The U.S. Department of Energy recently released a new Better Buildings Initiative resource, the Healthcare Financing Primer, to help organizations take advantage of financial strategies to implement energy-efficiency projects in the health care sector. The primer explains how the health care sector’s energy-intensive buildings can overcome common financial barriers to successfully administer efficiency projects that result in energy savings, increased affordability, and improved occupant comfort.
According to the Better Buildings Progress Report, the U.S. health care sector has an enormous potential for cost savings, given the fact that it spends more than $6.5 billion each year on energy costs. In addition, this market accounts for more than 4.1 billion square feet of floor space; therefore, it faces numerous challenges when considering energy upgrades in these facilitates.
The high upfront capital cost of energy-efficiency projects can create barriers for the adoption and implementation of energy conservation measures. However, there are financing methods available that help building stakeholders overcome that initial cost to receive the long-term benefits of increased efficiency. Different approaches can enable organizations to pay for the efficiency project over time through mechanisms like loans, leases, and efficiency-as-a-service.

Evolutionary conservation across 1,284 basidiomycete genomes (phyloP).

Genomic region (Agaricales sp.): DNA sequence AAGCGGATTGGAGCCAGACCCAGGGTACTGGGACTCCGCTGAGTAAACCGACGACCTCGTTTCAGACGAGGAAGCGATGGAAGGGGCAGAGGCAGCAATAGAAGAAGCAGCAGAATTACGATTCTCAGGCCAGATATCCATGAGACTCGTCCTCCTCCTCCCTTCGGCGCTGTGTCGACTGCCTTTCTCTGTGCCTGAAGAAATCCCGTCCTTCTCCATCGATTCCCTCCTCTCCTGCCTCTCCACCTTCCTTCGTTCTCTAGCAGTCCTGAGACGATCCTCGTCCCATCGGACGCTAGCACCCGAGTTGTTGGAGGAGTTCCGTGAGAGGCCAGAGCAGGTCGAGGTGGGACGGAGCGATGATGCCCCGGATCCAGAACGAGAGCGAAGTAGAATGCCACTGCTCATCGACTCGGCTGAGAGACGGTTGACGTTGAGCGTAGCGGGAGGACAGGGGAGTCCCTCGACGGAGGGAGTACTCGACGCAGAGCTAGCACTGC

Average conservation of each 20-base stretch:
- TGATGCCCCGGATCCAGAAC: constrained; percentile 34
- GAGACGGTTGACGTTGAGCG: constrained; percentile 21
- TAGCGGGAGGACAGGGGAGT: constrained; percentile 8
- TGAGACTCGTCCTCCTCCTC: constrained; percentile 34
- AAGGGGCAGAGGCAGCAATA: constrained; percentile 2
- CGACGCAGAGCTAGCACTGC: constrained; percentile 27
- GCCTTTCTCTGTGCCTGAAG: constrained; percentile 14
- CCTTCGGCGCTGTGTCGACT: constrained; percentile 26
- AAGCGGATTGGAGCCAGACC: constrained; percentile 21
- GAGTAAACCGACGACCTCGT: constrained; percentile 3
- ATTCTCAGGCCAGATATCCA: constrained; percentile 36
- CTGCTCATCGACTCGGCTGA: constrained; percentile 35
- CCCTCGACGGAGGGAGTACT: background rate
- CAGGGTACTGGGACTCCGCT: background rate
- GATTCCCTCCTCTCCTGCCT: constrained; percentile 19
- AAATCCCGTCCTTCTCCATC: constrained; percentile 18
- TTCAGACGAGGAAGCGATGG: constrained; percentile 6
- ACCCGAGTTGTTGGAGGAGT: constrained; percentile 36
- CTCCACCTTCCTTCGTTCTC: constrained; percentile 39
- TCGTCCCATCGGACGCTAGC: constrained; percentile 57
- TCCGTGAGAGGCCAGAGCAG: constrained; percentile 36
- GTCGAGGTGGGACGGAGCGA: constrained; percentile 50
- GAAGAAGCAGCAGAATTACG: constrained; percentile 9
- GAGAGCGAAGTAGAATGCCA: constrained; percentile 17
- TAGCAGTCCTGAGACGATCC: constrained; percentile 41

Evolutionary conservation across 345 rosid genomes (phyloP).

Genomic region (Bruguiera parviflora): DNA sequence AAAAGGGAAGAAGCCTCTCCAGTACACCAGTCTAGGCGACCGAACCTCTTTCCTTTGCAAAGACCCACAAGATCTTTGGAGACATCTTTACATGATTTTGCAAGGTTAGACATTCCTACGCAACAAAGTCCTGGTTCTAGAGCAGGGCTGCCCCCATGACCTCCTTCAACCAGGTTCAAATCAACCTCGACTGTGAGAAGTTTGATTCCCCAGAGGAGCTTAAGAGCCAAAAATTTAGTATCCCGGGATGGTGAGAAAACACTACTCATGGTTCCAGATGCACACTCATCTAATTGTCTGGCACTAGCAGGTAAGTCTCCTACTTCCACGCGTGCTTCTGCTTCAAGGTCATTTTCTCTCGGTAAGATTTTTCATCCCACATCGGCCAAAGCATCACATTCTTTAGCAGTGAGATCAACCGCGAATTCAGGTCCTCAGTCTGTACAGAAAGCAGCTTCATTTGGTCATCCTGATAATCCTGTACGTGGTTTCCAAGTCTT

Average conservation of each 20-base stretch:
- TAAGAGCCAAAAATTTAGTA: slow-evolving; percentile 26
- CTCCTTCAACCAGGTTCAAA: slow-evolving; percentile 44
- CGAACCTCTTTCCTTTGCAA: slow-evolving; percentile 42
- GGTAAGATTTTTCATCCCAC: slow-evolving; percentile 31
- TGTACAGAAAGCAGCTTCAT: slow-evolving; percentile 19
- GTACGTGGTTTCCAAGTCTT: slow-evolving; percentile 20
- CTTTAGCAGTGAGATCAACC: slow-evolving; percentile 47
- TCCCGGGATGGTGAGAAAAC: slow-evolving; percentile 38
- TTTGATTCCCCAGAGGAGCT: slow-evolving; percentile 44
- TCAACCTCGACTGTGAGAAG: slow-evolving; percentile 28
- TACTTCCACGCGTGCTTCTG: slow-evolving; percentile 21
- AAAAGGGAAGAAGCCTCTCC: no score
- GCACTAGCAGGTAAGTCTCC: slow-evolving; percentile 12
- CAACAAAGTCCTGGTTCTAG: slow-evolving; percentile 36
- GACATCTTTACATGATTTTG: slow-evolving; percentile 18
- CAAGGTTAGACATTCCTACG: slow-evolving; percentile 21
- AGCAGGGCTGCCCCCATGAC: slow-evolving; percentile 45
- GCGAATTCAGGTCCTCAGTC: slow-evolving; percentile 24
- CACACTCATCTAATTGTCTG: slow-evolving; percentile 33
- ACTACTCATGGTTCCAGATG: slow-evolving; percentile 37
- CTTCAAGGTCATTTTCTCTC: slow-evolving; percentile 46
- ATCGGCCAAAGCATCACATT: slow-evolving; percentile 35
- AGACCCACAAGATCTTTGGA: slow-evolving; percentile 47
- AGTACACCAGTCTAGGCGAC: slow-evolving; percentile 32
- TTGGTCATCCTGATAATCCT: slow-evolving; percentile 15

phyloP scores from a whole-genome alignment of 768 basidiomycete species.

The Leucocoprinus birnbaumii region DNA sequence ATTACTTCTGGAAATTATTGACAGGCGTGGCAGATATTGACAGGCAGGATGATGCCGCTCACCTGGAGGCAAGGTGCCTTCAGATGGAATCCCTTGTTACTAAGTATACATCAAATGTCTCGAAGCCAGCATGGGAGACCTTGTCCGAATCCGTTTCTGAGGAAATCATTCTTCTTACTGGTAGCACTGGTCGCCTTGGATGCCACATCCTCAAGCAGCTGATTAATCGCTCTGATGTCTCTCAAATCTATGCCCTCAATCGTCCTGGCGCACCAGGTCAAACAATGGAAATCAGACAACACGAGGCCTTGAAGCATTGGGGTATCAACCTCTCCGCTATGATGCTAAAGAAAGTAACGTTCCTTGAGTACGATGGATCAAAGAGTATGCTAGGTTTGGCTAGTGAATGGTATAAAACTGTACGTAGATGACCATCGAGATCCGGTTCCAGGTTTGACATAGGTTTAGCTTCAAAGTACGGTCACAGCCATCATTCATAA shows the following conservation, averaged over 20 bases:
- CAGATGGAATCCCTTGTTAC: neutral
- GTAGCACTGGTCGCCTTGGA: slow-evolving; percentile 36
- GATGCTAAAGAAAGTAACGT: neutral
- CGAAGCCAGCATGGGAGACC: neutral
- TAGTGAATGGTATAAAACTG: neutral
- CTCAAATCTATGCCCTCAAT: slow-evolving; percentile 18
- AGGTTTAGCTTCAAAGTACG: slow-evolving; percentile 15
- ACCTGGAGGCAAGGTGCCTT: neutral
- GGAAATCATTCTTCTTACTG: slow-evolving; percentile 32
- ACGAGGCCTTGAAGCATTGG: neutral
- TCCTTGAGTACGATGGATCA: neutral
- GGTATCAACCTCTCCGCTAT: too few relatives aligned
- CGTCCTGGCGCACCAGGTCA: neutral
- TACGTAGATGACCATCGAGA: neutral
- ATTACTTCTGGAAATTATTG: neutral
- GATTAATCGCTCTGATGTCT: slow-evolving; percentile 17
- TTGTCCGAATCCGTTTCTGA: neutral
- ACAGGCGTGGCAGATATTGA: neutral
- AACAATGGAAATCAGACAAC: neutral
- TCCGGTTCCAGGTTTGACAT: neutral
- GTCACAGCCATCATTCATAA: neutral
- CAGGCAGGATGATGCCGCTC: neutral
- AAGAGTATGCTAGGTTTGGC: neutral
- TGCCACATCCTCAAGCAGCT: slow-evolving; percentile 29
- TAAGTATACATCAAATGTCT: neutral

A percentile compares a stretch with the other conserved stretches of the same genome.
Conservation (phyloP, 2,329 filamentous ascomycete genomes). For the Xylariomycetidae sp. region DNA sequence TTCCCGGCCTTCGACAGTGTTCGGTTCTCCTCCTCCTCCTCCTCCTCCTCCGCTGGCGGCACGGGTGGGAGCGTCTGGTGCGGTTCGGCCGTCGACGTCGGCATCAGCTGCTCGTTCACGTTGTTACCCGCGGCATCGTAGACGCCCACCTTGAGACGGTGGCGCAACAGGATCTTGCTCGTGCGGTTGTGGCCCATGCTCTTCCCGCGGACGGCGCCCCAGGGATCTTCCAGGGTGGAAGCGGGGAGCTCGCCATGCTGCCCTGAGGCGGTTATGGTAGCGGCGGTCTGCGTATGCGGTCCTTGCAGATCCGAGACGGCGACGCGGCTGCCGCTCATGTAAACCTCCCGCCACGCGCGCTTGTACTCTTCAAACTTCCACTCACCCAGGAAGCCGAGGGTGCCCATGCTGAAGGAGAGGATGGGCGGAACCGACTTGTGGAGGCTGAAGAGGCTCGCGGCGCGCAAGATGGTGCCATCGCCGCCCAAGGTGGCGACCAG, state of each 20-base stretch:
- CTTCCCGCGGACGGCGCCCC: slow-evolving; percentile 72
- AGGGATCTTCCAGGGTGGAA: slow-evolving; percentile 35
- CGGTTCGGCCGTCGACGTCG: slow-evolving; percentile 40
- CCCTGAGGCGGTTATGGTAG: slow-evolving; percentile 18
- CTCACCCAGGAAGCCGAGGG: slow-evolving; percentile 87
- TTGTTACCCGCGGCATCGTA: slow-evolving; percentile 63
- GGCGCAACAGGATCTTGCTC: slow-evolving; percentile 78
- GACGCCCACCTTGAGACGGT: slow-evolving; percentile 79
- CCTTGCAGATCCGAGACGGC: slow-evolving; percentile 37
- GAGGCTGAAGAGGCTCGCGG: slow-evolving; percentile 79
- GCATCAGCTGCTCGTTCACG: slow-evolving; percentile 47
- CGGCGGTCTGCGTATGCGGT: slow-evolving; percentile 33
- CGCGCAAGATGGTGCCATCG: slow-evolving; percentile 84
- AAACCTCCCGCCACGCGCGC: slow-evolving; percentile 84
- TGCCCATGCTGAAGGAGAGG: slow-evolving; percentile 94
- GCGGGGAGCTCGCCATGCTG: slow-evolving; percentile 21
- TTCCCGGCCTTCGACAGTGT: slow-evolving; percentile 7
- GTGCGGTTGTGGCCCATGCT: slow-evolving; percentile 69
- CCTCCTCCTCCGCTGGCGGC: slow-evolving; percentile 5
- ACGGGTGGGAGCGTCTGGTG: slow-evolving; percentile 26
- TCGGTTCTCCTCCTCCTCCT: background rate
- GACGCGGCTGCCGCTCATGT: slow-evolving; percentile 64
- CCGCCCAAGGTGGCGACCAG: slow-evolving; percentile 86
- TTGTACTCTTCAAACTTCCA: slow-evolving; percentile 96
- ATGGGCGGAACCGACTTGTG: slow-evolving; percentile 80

In addition to high upfront capital costs, each sector has its own unique challenges that may impact how an organization chooses to approach financing for energy projects. For example, hospitals and other health care buildings may have stringent environmental and operational requirements that may increase the cost or disruption of efficiency projects. Health care organizations looking to reduce their energy spending can take advantage of financing solutions like energy savings performance contractors (ESPCs) and green revolving funds. For more information on financing options as well as what factors have the greatest effect on health care energy improvement projects, read the full report.